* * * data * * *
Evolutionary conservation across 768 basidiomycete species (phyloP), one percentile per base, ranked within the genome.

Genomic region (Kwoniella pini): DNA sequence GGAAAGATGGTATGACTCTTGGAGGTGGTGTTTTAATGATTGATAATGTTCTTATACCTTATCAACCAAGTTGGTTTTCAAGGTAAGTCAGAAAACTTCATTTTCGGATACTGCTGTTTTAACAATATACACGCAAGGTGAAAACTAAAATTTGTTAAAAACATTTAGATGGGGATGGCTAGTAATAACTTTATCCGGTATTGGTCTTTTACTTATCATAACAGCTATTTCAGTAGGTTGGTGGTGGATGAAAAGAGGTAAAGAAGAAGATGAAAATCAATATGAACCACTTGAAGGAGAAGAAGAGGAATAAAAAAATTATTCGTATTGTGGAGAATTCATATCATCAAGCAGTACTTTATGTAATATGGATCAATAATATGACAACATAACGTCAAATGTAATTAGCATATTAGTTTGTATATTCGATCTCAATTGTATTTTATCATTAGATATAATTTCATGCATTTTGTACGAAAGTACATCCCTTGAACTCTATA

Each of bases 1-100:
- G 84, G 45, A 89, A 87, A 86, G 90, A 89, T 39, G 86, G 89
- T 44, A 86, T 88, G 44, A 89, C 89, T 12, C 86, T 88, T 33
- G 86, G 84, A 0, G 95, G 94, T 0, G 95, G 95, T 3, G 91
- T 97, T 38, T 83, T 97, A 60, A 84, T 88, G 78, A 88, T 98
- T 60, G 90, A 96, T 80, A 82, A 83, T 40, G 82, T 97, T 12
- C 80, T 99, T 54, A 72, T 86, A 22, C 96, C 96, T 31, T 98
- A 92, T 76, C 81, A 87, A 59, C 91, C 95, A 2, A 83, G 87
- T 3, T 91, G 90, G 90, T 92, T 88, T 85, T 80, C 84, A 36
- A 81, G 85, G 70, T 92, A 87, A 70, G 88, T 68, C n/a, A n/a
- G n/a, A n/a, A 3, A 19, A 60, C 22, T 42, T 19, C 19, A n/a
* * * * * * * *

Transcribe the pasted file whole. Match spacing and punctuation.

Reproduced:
Evolutionary conservation across 768 basidiomycete species (phyloP), one percentile per base, ranked within the genome.

Genomic region (Kwoniella pini): DNA sequence GGAAAGATGGTATGACTCTTGGAGGTGGTGTTTTAATGATTGATAATGTTCTTATACCTTATCAACCAAGTTGGTTTTCAAGGTAAGTCAGAAAACTTCATTTTCGGATACTGCTGTTTTAACAATATACACGCAAGGTGAAAACTAAAATTTGTTAAAAACATTTAGATGGGGATGGCTAGTAATAACTTTATCCGGTATTGGTCTTTTACTTATCATAACAGCTATTTCAGTAGGTTGGTGGTGGATGAAAAGAGGTAAAGAAGAAGATGAAAATCAATATGAACCACTTGAAGGAGAAGAAGAGGAATAAAAAAATTATTCGTATTGTGGAGAATTCATATCATCAAGCAGTACTTTATGTAATATGGATCAATAATATGACAACATAACGTCAAATGTAATTAGCATATTAGTTTGTATATTCGATCTCAATTGTATTTTATCATTAGATATAATTTCATGCATTTTGTACGAAAGTACATCCCTTGAACTCTATA

Each of bases 1-100:
- G 84, G 45, A 89, A 87, A 86, G 90, A 89, T 39, G 86, G 89
- T 44, A 86, T 88, G 44, A 89, C 89, T 12, C 86, T 88, T 33
- G 86, G 84, A 0, G 95, G 94, T 0, G 95, G 95, T 3, G 91
- T 97, T 38, T 83, T 97, A 60, A 84, T 88, G 78, A 88, T 98
- T 60, G 90, A 96, T 80, A 82, A 83, T 40, G 82, T 97, T 12
- C 80, T 99, T 54, A 72, T 86, A 22, C 96, C 96, T 31, T 98
- A 92, T 76, C 81, A 87, A 59, C 91, C 95, A 2, A 83, G 87
- T 3, T 91, G 90, G 90, T 92, T 88, T 85, T 80, C 84, A 36
- A 81, G 85, G 70, T 92, A 87, A 70, G 88, T 68, C n/a, A n/a
- G n/a, A n/a, A 3, A 19, A 60, C 22, T 42, T 19, C 19, A n/a